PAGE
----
2020 hindsight: What did Leaf, Volt, and other best green cars of 2010 teach us?

Earlier this month marked the 10th anniversary of the U.S. arrival of the Nissan Leaf. The Leaf was our first pick for Best Car To Buy, in 2010 for the 2011 model year. And as we look ahead to our 11th Best Car To Buy pick, for the 2021 model year, we thought it would […]

Earlier this month marked the 10th anniversary of the U.S. arrival of the Nissan Leaf.

The Leaf was our first pick for Best Car To Buy, in 2010 for the 2011 model year. And as we look ahead to our 11th Best Car To Buy pick, for the 2021 model year, we thought it would be worthwhile not to just sum up the previous winners but to revisit the beginning—and remember what the green-car landscape looked like 10 years ago. 

2011 Nissan Leaf prototype

2011 Nissan Leaf prototype

Then, we were thrilled to be able to pronounce the 2011 Leaf a “real car,” rather than a half-baked conversion or science project—and note that it had been more than 80 years since viable electric cars were offered in the U.S. We also appreciated its straightforward controls and displays, which reminded us of the second-generation (2004-2009) Toyota Prius, and were pleased to see it kept to its 73-mile EPA range rating.

Other contenders that first year included the Chevrolet Volt, Honda CR-Z, Hyundai Sonata Hybrid, Lexus CT 200h, and Nissan Leaf.

2011 Lexus CT 200h

2011 Lexus CT 200h

Hybrids were still headed to a very intriguing future in 2010. Much like Toyota’s recent decision to sell the 2021 Sienna minivan only as a hybrid—some things only slightly change—the 2011 Lexus CT 200h borrowed mechanical components designed for the Prius and was exclusively a hybrid. With its sporty-hatchback styling and marketing, it targeted young, hip, environmentally aware urban professionals. Unfortunately, we found the CT uninspiring to drive and “feeling like it’s trapped in molasses” in all but the Sport mode that Lexus left owners to discover. Former editor John Voelcker reported that it seemed to return 40 mpg no matter how or where he drove. 

2011 Honda CR-Z

2011 Honda CR-Z

The Honda CR-Z was also a contender then. The 2,700-pound two-seat hybrid was a head-scratcher to the market, as well as to our editors, who couldn’t agree on what the CR-Z was, or who it was focused toward, or whether it was good. In any case, the sport-looking tiny hatch stands out as being the last hybrid model we drove with a clutch pedal and manual gearbox—making Honda’s IMA hybrid system, which was much maligned, actually a lot of fun without the CVT. 

2011 Hyundai Sonata Hybrid

2011 Hyundai Sonata Hybrid

Another possibility was the 2011 Hyundai Sonata Hybrid. As the first Hyundai to go hybrid, this version of the Sonata needed another round of tuning when we drove it, noting that the juddering as it transitioned between modes was “the kind of software adjustment that will likely be rectified before production versions of the Sonata Hybrid go on sale.” In follow-ups with production versions, the shuddering and juddering only got worse, and the model later got flagged by Consumer Reports for its severe tradeoffs in drivability, including less-capable handling and braking.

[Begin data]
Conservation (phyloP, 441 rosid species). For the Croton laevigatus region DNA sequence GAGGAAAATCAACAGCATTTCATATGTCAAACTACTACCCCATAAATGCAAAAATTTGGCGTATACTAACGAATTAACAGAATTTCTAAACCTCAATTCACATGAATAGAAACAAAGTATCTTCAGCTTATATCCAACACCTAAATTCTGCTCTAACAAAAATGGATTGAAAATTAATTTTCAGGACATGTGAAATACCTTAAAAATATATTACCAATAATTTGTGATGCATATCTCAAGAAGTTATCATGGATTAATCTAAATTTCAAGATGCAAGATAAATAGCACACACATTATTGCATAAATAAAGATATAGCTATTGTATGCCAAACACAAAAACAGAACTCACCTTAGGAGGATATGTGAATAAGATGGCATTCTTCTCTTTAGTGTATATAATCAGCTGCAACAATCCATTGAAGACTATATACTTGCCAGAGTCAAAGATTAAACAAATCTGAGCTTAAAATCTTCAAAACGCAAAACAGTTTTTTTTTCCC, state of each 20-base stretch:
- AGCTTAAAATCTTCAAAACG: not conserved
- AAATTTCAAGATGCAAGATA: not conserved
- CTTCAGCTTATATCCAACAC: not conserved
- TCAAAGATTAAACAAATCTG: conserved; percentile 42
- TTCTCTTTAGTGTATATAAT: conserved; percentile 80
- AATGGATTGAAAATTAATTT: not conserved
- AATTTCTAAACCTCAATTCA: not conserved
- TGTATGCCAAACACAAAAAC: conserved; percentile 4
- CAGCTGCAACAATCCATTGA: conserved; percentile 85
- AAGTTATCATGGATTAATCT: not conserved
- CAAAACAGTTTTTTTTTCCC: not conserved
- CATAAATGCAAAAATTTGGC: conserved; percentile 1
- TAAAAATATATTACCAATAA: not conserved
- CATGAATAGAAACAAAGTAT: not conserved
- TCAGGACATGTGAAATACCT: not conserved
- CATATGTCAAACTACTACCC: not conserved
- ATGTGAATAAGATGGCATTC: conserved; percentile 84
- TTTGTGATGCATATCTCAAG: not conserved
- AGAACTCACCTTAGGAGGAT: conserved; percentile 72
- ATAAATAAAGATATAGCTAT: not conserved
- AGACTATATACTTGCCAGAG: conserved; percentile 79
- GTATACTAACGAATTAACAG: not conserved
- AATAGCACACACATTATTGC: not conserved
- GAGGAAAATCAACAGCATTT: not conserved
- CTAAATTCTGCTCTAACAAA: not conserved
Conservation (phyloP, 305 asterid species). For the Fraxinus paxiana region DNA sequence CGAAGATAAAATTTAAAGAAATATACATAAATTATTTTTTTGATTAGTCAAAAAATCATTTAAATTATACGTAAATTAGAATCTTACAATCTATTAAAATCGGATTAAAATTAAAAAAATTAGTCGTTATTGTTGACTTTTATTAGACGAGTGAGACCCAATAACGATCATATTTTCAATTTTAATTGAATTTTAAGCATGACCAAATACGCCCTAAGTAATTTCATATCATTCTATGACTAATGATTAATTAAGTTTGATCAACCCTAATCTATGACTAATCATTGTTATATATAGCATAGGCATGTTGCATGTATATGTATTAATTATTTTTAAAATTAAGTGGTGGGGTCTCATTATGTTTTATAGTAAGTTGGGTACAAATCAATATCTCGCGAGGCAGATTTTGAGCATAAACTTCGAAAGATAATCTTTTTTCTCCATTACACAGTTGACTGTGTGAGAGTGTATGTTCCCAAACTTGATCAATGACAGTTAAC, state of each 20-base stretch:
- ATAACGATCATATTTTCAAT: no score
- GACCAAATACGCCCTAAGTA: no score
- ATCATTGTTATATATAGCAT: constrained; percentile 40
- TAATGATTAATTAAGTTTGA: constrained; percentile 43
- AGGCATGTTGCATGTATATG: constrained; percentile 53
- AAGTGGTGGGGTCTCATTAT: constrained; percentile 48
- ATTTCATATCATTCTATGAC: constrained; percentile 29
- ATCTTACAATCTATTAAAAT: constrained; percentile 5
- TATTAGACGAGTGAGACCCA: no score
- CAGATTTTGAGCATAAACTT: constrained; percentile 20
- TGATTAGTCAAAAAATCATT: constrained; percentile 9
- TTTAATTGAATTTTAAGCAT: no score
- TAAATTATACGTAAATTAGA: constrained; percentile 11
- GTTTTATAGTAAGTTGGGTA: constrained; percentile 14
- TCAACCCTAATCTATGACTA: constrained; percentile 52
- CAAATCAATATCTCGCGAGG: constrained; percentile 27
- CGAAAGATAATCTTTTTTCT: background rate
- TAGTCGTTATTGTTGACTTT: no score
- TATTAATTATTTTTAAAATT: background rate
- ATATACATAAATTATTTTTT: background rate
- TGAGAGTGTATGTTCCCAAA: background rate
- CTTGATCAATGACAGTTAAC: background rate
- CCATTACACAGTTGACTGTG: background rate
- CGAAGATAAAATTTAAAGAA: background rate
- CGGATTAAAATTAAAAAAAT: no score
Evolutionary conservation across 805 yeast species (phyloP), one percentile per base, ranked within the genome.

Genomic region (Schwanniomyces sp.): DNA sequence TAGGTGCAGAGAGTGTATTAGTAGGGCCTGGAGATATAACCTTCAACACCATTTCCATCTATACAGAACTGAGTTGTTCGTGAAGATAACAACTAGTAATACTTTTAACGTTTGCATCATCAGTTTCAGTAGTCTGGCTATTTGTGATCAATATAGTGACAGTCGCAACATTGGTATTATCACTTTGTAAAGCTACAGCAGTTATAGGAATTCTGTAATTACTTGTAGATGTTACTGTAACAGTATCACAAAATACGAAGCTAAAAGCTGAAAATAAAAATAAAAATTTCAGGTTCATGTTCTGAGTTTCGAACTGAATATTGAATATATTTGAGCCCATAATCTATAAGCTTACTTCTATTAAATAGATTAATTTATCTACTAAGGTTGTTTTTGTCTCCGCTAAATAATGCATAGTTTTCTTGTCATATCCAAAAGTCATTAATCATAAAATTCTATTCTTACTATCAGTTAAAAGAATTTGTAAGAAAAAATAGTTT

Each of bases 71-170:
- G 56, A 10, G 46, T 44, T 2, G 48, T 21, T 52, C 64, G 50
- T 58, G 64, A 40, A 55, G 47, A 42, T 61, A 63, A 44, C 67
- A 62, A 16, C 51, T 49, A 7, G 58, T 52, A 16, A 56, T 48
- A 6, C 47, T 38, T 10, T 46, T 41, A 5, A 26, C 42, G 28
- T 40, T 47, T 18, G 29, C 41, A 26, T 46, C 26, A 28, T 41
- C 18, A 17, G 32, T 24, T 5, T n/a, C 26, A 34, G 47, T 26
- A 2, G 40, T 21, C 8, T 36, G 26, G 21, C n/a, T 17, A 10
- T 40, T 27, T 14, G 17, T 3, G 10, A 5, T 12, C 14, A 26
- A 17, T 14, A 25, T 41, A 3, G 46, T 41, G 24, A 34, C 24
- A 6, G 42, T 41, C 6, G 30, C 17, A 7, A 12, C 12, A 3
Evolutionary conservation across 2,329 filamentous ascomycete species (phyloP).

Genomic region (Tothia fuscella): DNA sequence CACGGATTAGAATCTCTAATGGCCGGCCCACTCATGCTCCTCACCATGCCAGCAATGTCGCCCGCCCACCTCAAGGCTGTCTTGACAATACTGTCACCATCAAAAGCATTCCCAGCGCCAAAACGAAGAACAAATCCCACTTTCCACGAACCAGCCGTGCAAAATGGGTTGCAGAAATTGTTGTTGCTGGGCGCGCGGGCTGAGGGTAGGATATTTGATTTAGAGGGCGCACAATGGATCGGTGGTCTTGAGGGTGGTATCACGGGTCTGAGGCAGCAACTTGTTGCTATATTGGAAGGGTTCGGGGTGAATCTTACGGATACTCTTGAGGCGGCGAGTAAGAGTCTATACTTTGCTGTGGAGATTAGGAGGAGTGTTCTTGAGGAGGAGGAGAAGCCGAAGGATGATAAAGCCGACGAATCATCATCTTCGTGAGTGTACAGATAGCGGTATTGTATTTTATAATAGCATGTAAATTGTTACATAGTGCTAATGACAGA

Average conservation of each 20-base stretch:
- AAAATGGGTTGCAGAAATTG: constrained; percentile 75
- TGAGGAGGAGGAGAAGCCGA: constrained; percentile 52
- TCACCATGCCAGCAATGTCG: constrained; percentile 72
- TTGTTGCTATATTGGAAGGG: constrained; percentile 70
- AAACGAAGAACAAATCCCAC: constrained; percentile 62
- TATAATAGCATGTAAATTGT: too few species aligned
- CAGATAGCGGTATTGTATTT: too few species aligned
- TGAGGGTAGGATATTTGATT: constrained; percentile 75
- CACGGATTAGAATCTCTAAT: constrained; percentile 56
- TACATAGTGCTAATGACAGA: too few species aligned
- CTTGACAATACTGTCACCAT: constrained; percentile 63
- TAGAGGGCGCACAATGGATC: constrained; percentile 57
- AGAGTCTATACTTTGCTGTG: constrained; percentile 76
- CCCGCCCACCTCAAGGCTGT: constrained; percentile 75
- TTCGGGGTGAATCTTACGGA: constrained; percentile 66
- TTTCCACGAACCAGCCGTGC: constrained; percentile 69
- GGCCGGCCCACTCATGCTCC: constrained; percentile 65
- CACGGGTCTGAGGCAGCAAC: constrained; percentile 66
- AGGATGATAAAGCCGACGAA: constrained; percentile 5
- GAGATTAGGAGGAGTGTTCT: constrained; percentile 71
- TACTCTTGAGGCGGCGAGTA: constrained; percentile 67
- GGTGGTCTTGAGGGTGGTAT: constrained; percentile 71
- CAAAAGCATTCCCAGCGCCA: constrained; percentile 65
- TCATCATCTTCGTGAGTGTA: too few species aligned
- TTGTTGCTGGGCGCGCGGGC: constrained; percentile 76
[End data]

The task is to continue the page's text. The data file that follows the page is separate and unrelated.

Hyundai’s hybrids have come a long way. The 2021 Hyundai Sonata Hybrid continues with an evolution of that same system, but you’d never know as it’s worlds better in refinement. 

2011 Chevrolet Volt

2011 Chevrolet Volt

The Chevrolet Volt was also new in 2011, and it was a very, very close second place for our first Best Car To Buy award. The Volt was the first plug-in car Chevy had ever sold, and it was the first range-extended EV anywhere in the world. The idea that the Volt could go 25 to 50 miles in fully electric mode, followed by an efficient range-extended mode (or hybrid mode, more accurately) for long trips, was brilliant. It missed being the winner for 2011 primarily because of its entry price—starting over $40,000, before counting incentives.

2011 Chevrolet Volt

2011 Chevrolet Volt

At that time it seemed like the Voltec system in the Volt would by mid-decade go to a wide range of cars and crossovers in the GM lineup, once the carmaker could ramp up economies of scale. But post-bailout, GM returned with some very different priorities. Soon after delivering a second-generation Volt and after putting a version of the system in *one* other U.S. car (without a plug)—the 2015 Chevrolet Malibu Hybrid—GM announced plans to kill the Volt and mothball the system (outside China) in 2018. 

Postmortem

In 2011, very few Americans were “woke” to the idea of electric cars. Two years later, the Tesla Model S arrived and forever changed our impressions of what an electric car could be. 

While the Leaf has by and large been a success, with more than 500,000 sold, Nissan is still working on getting its follow-up to the Leaf, the Ariya electric crossover, out to the market. There was a surprising dearth of models that weren’t compliance-car conversions in the years that followed the Leaf’s rollout. If you don’t count the Mitsubishi i-MiEV, the 2014 BMW i3 and the 2017 Chevrolet Bolt EV were the first. And then came the Model 3.

Looking a little bit at vehicle types, ten years later plug-in hybrids are stuck about where they were in 2011 in usability. It would come as a shock to our 2010 selves that, long after the Volt’s introduction, various PHEVs struggle to reach 20 all-electric miles. But blame regulators (and a continued lack of consumer understanding) for that. 

Given how much plug-in hybrids continue to falter in sales, too, we might have our answer right there in how to narrow the qualifications for next year.

Visit our editorial group’s other Best Car To Buy awards—at Motor Authority and The Car Connection. And vote for The Car Connection’s annual Driver’s Choice.